Cited as a key influence by Conor Oberst (of Bright Eyes) and Beck, Omaha, Nebraska native and singer/songwriter Simon Joyner has been putting out delicate, intimate, mournful songs since the early '90s. Staunchly independent, Joyner opted out of working with managers, booking agents, and publicists and focused on songcraft first, resulting in a wealth of brilliant albums like 2015's Grass, Branch & Bone.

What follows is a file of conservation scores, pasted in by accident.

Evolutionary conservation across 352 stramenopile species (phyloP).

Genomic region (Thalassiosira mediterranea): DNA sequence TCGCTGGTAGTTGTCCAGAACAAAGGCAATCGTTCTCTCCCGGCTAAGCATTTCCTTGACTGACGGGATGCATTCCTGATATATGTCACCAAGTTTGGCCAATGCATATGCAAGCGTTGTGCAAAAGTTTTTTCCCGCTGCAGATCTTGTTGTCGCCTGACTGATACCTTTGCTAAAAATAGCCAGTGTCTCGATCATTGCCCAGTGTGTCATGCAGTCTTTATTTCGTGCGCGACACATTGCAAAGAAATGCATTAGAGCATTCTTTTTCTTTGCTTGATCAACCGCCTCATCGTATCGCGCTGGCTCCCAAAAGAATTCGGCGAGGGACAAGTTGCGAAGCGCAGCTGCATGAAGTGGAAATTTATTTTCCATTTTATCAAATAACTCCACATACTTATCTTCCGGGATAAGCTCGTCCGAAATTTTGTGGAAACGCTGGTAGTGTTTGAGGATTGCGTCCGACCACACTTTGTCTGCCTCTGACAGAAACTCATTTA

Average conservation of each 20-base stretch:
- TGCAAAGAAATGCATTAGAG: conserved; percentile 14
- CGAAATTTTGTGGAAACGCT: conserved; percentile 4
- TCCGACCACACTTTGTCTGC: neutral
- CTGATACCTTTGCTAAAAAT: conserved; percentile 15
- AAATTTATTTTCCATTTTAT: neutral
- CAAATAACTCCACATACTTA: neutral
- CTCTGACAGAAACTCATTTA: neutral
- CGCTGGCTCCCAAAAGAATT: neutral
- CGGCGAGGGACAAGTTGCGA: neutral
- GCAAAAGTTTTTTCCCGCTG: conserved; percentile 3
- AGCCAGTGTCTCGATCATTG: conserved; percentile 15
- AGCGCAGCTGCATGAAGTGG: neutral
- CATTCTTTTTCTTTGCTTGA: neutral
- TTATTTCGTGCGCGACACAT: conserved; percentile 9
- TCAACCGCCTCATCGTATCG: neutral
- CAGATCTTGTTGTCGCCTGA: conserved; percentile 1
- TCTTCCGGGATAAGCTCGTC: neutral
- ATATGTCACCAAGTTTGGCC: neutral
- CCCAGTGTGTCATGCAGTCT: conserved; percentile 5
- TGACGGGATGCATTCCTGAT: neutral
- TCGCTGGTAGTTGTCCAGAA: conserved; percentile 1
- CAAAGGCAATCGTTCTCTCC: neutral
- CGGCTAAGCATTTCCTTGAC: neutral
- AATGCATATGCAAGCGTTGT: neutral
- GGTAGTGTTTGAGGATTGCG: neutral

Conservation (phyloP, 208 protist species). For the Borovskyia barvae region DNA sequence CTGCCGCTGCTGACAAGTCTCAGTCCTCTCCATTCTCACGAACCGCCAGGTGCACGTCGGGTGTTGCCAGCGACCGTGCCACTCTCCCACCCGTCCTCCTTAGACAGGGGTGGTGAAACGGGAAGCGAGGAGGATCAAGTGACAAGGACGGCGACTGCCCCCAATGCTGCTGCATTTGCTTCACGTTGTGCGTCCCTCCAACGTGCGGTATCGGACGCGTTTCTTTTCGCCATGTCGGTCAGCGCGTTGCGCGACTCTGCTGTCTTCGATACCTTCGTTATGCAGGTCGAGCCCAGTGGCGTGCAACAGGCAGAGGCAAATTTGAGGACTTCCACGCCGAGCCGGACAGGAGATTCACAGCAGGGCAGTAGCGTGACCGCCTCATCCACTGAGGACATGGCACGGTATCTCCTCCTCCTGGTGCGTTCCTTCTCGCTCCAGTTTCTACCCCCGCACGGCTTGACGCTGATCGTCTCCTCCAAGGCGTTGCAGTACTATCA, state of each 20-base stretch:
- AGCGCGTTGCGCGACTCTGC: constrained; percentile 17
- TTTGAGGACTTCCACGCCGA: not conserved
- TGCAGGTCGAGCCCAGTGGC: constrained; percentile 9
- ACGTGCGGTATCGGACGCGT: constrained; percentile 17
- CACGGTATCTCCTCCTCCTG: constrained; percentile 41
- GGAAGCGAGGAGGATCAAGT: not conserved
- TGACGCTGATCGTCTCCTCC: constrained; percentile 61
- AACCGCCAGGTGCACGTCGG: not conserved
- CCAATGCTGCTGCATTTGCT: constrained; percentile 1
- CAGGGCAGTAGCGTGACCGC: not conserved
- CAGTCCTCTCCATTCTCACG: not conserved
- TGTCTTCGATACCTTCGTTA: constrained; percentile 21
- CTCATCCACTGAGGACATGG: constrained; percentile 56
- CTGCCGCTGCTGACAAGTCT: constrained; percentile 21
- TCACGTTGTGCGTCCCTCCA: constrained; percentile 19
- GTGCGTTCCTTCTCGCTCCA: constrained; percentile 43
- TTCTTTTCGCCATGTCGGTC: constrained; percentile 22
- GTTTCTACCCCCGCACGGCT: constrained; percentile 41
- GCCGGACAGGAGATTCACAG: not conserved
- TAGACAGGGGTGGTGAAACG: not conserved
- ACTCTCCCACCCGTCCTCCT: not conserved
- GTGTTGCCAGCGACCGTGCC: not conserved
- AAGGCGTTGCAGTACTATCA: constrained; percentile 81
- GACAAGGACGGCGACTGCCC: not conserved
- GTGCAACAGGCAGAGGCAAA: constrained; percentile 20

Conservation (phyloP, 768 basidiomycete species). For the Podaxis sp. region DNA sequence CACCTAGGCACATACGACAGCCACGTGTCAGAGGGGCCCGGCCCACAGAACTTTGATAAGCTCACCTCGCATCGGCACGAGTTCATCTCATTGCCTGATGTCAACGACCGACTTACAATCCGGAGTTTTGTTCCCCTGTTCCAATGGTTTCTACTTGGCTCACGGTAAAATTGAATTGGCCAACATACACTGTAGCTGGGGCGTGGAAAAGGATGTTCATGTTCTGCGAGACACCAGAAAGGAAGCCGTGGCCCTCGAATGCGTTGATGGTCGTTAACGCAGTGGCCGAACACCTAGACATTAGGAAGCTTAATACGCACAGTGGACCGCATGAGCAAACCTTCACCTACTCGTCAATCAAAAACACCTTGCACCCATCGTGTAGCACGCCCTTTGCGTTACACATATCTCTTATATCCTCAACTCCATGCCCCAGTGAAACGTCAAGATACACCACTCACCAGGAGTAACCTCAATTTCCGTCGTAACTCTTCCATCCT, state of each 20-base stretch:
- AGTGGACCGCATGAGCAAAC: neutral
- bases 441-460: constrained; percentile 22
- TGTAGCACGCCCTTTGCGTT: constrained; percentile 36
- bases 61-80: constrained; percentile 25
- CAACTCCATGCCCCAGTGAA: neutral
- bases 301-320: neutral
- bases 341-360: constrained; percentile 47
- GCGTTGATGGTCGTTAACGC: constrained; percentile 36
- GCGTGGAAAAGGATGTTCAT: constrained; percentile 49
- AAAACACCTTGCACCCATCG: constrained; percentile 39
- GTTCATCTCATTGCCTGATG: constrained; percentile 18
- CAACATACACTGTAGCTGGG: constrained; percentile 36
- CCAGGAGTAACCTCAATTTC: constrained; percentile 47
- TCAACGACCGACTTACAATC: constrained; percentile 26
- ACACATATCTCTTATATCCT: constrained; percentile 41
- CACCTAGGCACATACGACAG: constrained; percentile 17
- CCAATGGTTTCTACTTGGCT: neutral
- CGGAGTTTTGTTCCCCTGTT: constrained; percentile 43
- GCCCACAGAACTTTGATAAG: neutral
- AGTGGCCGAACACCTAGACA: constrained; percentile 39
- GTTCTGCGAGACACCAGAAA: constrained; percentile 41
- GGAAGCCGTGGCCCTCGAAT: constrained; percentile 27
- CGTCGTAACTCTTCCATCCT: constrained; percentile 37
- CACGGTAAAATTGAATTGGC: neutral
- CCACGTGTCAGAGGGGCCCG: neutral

Joyner was born in 1971 and settled in Omaha. He was recording collections of his songs by the early '90s and released his first widely available album in 1993, when the One Hour label released his Room Temperature CD. The decade was prolific for the songwriter, as he released a plethora of albums, 7"s, and EPs, including proper albums like 1995's Heaven's Gate and 1999's The Lousy Dance, a collaborative 7" with The Mountain Goats, and much more. Joyner's profile expanded considerably when legendary, taste-making DJ John Peel played his 1994 album The Cowardly Traveller Pays His Toll in its entirety on his BBC show. In 2001, along with his band the Fallen Men, Joyner released To Almost No One, a tribute to ten singer/songwriters, including Paul Siebel, Anne Briggs, Kris Kristofferson, and Jerry Jeff Walker. The bleak but critically lauded Hotel Lives arrived that same year, followed by the equally introspective Lost with the Lights On in 2004. A compilation of singles and rarities, Beautiful Losers was released in 2006, as was Skeleton Blues from Jagjaguwar. In 2008, Joyner released Cowardly Traveller Pays His Toll on Team Love and Out Into the Snow followed on the same label in 2009. It wouldn't be until 2012 that the normally prolific Joyner would release another album, but that year's double-disc Ghosts saw him backed by a full band. The next year, New Secrets emerged, the second collaboration between Joyner and Shrimper Records founder Dennis Callaci following their 2004 EP Stranger Blues. After a long absence, Joyner returned with the contemplative, downbeat Grass, Branch & Bone in 2015. Joyner processed the historic and disruptive American election of 2016 as the microcosm, looking through the fictional lives of its citizens to get beneath the hype and smoke of mass media. Working with longtime collaborator Michael Krassner at Omaha's ARC Studio, he recorded 13 songs, including the epic, suite-like closer "I Dreamed I Saw Lou Reed Last Night." (On the vinyl version it took up an entire side.) The finished album, Step Into the Earthquake, was issued by Ba Da Bing in the fall of 2017. After the usual touring cycle, he returned two years later with Pocket Moon.